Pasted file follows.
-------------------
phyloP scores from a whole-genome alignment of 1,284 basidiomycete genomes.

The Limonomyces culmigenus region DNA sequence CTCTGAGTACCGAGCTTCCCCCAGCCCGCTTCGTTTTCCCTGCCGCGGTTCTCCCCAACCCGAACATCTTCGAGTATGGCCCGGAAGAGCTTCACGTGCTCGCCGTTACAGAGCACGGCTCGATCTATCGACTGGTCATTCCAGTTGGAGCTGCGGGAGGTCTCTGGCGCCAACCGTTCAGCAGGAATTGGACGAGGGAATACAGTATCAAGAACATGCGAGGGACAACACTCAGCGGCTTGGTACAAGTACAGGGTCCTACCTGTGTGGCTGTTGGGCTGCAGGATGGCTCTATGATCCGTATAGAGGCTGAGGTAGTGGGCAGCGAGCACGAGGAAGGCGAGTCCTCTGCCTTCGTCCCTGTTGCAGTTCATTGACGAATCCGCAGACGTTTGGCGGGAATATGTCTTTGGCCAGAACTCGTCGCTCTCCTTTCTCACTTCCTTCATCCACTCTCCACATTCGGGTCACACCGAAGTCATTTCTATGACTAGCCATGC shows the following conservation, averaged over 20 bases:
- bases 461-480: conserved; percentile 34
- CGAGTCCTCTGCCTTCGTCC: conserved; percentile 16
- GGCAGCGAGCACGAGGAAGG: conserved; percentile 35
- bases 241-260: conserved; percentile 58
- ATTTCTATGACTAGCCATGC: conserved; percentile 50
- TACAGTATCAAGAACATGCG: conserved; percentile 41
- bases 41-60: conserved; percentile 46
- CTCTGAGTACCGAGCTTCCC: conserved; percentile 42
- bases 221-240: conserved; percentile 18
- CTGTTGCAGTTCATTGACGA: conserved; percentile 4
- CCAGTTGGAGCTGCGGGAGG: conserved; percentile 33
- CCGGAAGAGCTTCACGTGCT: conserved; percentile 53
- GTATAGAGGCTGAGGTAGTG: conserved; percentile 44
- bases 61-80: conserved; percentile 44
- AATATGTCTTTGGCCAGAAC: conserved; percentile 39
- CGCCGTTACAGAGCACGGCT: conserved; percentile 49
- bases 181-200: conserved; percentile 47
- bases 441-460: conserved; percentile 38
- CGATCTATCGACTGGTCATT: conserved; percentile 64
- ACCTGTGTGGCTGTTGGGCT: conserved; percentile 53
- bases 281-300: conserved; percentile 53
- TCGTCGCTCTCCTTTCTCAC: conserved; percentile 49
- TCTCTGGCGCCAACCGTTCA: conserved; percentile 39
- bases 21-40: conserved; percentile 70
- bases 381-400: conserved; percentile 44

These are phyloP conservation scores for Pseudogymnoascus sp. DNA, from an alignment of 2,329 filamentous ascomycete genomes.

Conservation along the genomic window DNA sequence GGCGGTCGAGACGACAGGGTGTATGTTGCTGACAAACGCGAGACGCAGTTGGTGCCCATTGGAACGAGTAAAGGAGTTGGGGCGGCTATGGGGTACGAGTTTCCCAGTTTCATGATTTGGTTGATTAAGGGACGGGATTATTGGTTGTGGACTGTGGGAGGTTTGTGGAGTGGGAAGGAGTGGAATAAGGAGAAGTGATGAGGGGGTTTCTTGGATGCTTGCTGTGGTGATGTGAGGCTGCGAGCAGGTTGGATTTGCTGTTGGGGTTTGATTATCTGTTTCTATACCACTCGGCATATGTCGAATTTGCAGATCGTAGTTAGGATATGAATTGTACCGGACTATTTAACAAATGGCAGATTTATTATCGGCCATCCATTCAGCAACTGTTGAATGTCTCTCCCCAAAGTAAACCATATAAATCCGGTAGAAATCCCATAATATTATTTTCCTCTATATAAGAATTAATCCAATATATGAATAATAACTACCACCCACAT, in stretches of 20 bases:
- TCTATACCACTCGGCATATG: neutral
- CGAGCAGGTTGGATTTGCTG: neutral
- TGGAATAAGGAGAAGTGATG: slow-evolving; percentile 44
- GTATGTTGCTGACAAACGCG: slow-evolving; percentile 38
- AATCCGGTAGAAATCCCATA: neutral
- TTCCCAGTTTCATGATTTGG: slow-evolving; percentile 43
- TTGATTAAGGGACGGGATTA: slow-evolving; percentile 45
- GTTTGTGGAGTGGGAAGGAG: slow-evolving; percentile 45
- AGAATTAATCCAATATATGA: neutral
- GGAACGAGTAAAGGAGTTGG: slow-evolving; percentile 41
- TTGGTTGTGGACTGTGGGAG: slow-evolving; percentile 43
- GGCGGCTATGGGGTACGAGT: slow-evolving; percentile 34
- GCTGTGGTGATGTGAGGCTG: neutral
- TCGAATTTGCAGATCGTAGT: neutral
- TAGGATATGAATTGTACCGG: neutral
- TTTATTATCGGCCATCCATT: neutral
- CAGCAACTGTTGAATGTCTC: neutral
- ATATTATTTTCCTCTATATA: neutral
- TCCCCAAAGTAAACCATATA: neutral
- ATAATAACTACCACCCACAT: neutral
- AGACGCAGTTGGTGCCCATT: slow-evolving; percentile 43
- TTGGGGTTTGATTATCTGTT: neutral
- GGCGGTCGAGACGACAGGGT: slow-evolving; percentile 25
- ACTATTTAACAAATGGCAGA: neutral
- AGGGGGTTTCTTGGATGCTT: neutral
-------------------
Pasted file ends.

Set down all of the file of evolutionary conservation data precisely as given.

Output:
phyloP scores from a whole-genome alignment of 1,284 basidiomycete genomes.

The Limonomyces culmigenus region DNA sequence CTCTGAGTACCGAGCTTCCCCCAGCCCGCTTCGTTTTCCCTGCCGCGGTTCTCCCCAACCCGAACATCTTCGAGTATGGCCCGGAAGAGCTTCACGTGCTCGCCGTTACAGAGCACGGCTCGATCTATCGACTGGTCATTCCAGTTGGAGCTGCGGGAGGTCTCTGGCGCCAACCGTTCAGCAGGAATTGGACGAGGGAATACAGTATCAAGAACATGCGAGGGACAACACTCAGCGGCTTGGTACAAGTACAGGGTCCTACCTGTGTGGCTGTTGGGCTGCAGGATGGCTCTATGATCCGTATAGAGGCTGAGGTAGTGGGCAGCGAGCACGAGGAAGGCGAGTCCTCTGCCTTCGTCCCTGTTGCAGTTCATTGACGAATCCGCAGACGTTTGGCGGGAATATGTCTTTGGCCAGAACTCGTCGCTCTCCTTTCTCACTTCCTTCATCCACTCTCCACATTCGGGTCACACCGAAGTCATTTCTATGACTAGCCATGC shows the following conservation, averaged over 20 bases:
- bases 461-480: conserved; percentile 34
- CGAGTCCTCTGCCTTCGTCC: conserved; percentile 16
- GGCAGCGAGCACGAGGAAGG: conserved; percentile 35
- bases 241-260: conserved; percentile 58
- ATTTCTATGACTAGCCATGC: conserved; percentile 50
- TACAGTATCAAGAACATGCG: conserved; percentile 41
- bases 41-60: conserved; percentile 46
- CTCTGAGTACCGAGCTTCCC: conserved; percentile 42
- bases 221-240: conserved; percentile 18
- CTGTTGCAGTTCATTGACGA: conserved; percentile 4
- CCAGTTGGAGCTGCGGGAGG: conserved; percentile 33
- CCGGAAGAGCTTCACGTGCT: conserved; percentile 53
- GTATAGAGGCTGAGGTAGTG: conserved; percentile 44
- bases 61-80: conserved; percentile 44
- AATATGTCTTTGGCCAGAAC: conserved; percentile 39
- CGCCGTTACAGAGCACGGCT: conserved; percentile 49
- bases 181-200: conserved; percentile 47
- bases 441-460: conserved; percentile 38
- CGATCTATCGACTGGTCATT: conserved; percentile 64
- ACCTGTGTGGCTGTTGGGCT: conserved; percentile 53
- bases 281-300: conserved; percentile 53
- TCGTCGCTCTCCTTTCTCAC: conserved; percentile 49
- TCTCTGGCGCCAACCGTTCA: conserved; percentile 39
- bases 21-40: conserved; percentile 70
- bases 381-400: conserved; percentile 44

These are phyloP conservation scores for Pseudogymnoascus sp. DNA, from an alignment of 2,329 filamentous ascomycete genomes.

Conservation along the genomic window DNA sequence GGCGGTCGAGACGACAGGGTGTATGTTGCTGACAAACGCGAGACGCAGTTGGTGCCCATTGGAACGAGTAAAGGAGTTGGGGCGGCTATGGGGTACGAGTTTCCCAGTTTCATGATTTGGTTGATTAAGGGACGGGATTATTGGTTGTGGACTGTGGGAGGTTTGTGGAGTGGGAAGGAGTGGAATAAGGAGAAGTGATGAGGGGGTTTCTTGGATGCTTGCTGTGGTGATGTGAGGCTGCGAGCAGGTTGGATTTGCTGTTGGGGTTTGATTATCTGTTTCTATACCACTCGGCATATGTCGAATTTGCAGATCGTAGTTAGGATATGAATTGTACCGGACTATTTAACAAATGGCAGATTTATTATCGGCCATCCATTCAGCAACTGTTGAATGTCTCTCCCCAAAGTAAACCATATAAATCCGGTAGAAATCCCATAATATTATTTTCCTCTATATAAGAATTAATCCAATATATGAATAATAACTACCACCCACAT, in stretches of 20 bases:
- TCTATACCACTCGGCATATG: neutral
- CGAGCAGGTTGGATTTGCTG: neutral
- TGGAATAAGGAGAAGTGATG: slow-evolving; percentile 44
- GTATGTTGCTGACAAACGCG: slow-evolving; percentile 38
- AATCCGGTAGAAATCCCATA: neutral
- TTCCCAGTTTCATGATTTGG: slow-evolving; percentile 43
- TTGATTAAGGGACGGGATTA: slow-evolving; percentile 45
- GTTTGTGGAGTGGGAAGGAG: slow-evolving; percentile 45
- AGAATTAATCCAATATATGA: neutral
- GGAACGAGTAAAGGAGTTGG: slow-evolving; percentile 41
- TTGGTTGTGGACTGTGGGAG: slow-evolving; percentile 43
- GGCGGCTATGGGGTACGAGT: slow-evolving; percentile 34
- GCTGTGGTGATGTGAGGCTG: neutral
- TCGAATTTGCAGATCGTAGT: neutral
- TAGGATATGAATTGTACCGG: neutral
- TTTATTATCGGCCATCCATT: neutral
- CAGCAACTGTTGAATGTCTC: neutral
- ATATTATTTTCCTCTATATA: neutral
- TCCCCAAAGTAAACCATATA: neutral
- ATAATAACTACCACCCACAT: neutral
- AGACGCAGTTGGTGCCCATT: slow-evolving; percentile 43
- TTGGGGTTTGATTATCTGTT: neutral
- GGCGGTCGAGACGACAGGGT: slow-evolving; percentile 25
- ACTATTTAACAAATGGCAGA: neutral
- AGGGGGTTTCTTGGATGCTT: neutral